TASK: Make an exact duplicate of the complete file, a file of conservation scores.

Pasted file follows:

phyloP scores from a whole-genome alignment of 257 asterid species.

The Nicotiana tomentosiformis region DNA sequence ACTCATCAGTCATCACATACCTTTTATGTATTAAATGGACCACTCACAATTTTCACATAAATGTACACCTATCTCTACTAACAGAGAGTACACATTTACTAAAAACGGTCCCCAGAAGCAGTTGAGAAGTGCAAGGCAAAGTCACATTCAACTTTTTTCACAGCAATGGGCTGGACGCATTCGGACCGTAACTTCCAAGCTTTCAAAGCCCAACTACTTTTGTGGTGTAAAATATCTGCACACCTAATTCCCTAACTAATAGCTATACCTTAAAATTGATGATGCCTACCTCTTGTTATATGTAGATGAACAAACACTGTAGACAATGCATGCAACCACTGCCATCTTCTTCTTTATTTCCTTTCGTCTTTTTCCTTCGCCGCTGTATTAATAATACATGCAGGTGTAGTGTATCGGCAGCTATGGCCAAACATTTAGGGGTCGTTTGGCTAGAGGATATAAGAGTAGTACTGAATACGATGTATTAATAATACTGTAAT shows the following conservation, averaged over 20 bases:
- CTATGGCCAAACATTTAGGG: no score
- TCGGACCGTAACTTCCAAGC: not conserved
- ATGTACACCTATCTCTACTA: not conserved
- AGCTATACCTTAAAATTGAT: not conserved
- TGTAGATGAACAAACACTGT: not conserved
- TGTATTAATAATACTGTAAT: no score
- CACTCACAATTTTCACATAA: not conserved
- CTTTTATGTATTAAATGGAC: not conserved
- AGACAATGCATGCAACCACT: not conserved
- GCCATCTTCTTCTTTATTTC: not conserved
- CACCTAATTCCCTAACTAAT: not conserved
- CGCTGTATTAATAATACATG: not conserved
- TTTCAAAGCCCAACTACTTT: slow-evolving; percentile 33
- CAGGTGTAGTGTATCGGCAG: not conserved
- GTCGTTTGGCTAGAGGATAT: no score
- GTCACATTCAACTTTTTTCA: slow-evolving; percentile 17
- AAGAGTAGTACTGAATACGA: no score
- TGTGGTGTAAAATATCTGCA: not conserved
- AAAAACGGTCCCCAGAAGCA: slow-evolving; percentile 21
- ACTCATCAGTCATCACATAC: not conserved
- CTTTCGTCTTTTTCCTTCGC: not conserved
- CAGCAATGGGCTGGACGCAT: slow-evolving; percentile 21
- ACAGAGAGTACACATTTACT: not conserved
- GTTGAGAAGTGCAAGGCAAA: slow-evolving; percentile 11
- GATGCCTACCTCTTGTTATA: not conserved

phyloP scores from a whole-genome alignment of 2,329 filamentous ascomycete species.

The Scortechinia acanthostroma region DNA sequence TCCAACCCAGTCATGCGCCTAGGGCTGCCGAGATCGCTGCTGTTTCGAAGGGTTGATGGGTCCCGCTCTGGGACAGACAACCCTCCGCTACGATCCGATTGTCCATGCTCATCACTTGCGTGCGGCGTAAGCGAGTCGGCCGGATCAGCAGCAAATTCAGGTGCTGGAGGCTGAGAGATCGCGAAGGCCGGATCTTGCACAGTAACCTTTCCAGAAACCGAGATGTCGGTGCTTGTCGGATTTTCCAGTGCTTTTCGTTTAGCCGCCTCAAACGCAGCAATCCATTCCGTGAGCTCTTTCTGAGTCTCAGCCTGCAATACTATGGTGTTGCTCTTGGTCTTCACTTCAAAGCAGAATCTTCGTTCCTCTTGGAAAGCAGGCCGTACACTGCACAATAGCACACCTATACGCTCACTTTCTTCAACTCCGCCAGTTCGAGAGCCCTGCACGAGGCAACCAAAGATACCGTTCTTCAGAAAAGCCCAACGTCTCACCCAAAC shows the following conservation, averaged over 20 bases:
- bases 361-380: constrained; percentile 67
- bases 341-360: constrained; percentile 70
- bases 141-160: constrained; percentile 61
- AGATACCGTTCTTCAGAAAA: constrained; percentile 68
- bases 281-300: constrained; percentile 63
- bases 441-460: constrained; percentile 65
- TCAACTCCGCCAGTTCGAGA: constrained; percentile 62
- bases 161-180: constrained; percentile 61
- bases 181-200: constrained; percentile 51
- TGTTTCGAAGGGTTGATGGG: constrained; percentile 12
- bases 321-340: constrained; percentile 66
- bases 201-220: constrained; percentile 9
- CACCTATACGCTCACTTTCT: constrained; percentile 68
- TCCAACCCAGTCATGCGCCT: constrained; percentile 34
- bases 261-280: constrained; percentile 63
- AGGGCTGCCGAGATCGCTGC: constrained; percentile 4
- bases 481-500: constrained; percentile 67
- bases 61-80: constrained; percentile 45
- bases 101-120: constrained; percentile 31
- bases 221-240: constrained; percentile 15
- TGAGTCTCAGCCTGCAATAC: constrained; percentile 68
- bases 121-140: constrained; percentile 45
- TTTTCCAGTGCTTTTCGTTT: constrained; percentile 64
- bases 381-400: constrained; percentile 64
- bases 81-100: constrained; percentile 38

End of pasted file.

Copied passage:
phyloP scores from a whole-genome alignment of 257 asterid species.

The Nicotiana tomentosiformis region DNA sequence ACTCATCAGTCATCACATACCTTTTATGTATTAAATGGACCACTCACAATTTTCACATAAATGTACACCTATCTCTACTAACAGAGAGTACACATTTACTAAAAACGGTCCCCAGAAGCAGTTGAGAAGTGCAAGGCAAAGTCACATTCAACTTTTTTCACAGCAATGGGCTGGACGCATTCGGACCGTAACTTCCAAGCTTTCAAAGCCCAACTACTTTTGTGGTGTAAAATATCTGCACACCTAATTCCCTAACTAATAGCTATACCTTAAAATTGATGATGCCTACCTCTTGTTATATGTAGATGAACAAACACTGTAGACAATGCATGCAACCACTGCCATCTTCTTCTTTATTTCCTTTCGTCTTTTTCCTTCGCCGCTGTATTAATAATACATGCAGGTGTAGTGTATCGGCAGCTATGGCCAAACATTTAGGGGTCGTTTGGCTAGAGGATATAAGAGTAGTACTGAATACGATGTATTAATAATACTGTAAT shows the following conservation, averaged over 20 bases:
- CTATGGCCAAACATTTAGGG: no score
- TCGGACCGTAACTTCCAAGC: not conserved
- ATGTACACCTATCTCTACTA: not conserved
- AGCTATACCTTAAAATTGAT: not conserved
- TGTAGATGAACAAACACTGT: not conserved
- TGTATTAATAATACTGTAAT: no score
- CACTCACAATTTTCACATAA: not conserved
- CTTTTATGTATTAAATGGAC: not conserved
- AGACAATGCATGCAACCACT: not conserved
- GCCATCTTCTTCTTTATTTC: not conserved
- CACCTAATTCCCTAACTAAT: not conserved
- CGCTGTATTAATAATACATG: not conserved
- TTTCAAAGCCCAACTACTTT: slow-evolving; percentile 33
- CAGGTGTAGTGTATCGGCAG: not conserved
- GTCGTTTGGCTAGAGGATAT: no score
- GTCACATTCAACTTTTTTCA: slow-evolving; percentile 17
- AAGAGTAGTACTGAATACGA: no score
- TGTGGTGTAAAATATCTGCA: not conserved
- AAAAACGGTCCCCAGAAGCA: slow-evolving; percentile 21
- ACTCATCAGTCATCACATAC: not conserved
- CTTTCGTCTTTTTCCTTCGC: not conserved
- CAGCAATGGGCTGGACGCAT: slow-evolving; percentile 21
- ACAGAGAGTACACATTTACT: not conserved
- GTTGAGAAGTGCAAGGCAAA: slow-evolving; percentile 11
- GATGCCTACCTCTTGTTATA: not conserved

phyloP scores from a whole-genome alignment of 2,329 filamentous ascomycete species.

The Scortechinia acanthostroma region DNA sequence TCCAACCCAGTCATGCGCCTAGGGCTGCCGAGATCGCTGCTGTTTCGAAGGGTTGATGGGTCCCGCTCTGGGACAGACAACCCTCCGCTACGATCCGATTGTCCATGCTCATCACTTGCGTGCGGCGTAAGCGAGTCGGCCGGATCAGCAGCAAATTCAGGTGCTGGAGGCTGAGAGATCGCGAAGGCCGGATCTTGCACAGTAACCTTTCCAGAAACCGAGATGTCGGTGCTTGTCGGATTTTCCAGTGCTTTTCGTTTAGCCGCCTCAAACGCAGCAATCCATTCCGTGAGCTCTTTCTGAGTCTCAGCCTGCAATACTATGGTGTTGCTCTTGGTCTTCACTTCAAAGCAGAATCTTCGTTCCTCTTGGAAAGCAGGCCGTACACTGCACAATAGCACACCTATACGCTCACTTTCTTCAACTCCGCCAGTTCGAGAGCCCTGCACGAGGCAACCAAAGATACCGTTCTTCAGAAAAGCCCAACGTCTCACCCAAAC shows the following conservation, averaged over 20 bases:
- bases 361-380: constrained; percentile 67
- bases 341-360: constrained; percentile 70
- bases 141-160: constrained; percentile 61
- AGATACCGTTCTTCAGAAAA: constrained; percentile 68
- bases 281-300: constrained; percentile 63
- bases 441-460: constrained; percentile 65
- TCAACTCCGCCAGTTCGAGA: constrained; percentile 62
- bases 161-180: constrained; percentile 61
- bases 181-200: constrained; percentile 51
- TGTTTCGAAGGGTTGATGGG: constrained; percentile 12
- bases 321-340: constrained; percentile 66
- bases 201-220: constrained; percentile 9
- CACCTATACGCTCACTTTCT: constrained; percentile 68
- TCCAACCCAGTCATGCGCCT: constrained; percentile 34
- bases 261-280: constrained; percentile 63
- AGGGCTGCCGAGATCGCTGC: constrained; percentile 4
- bases 481-500: constrained; percentile 67
- bases 61-80: constrained; percentile 45
- bases 101-120: constrained; percentile 31
- bases 221-240: constrained; percentile 15
- TGAGTCTCAGCCTGCAATAC: constrained; percentile 68
- bases 121-140: constrained; percentile 45
- TTTTCCAGTGCTTTTCGTTT: constrained; percentile 64
- bases 381-400: constrained; percentile 64
- bases 81-100: constrained; percentile 38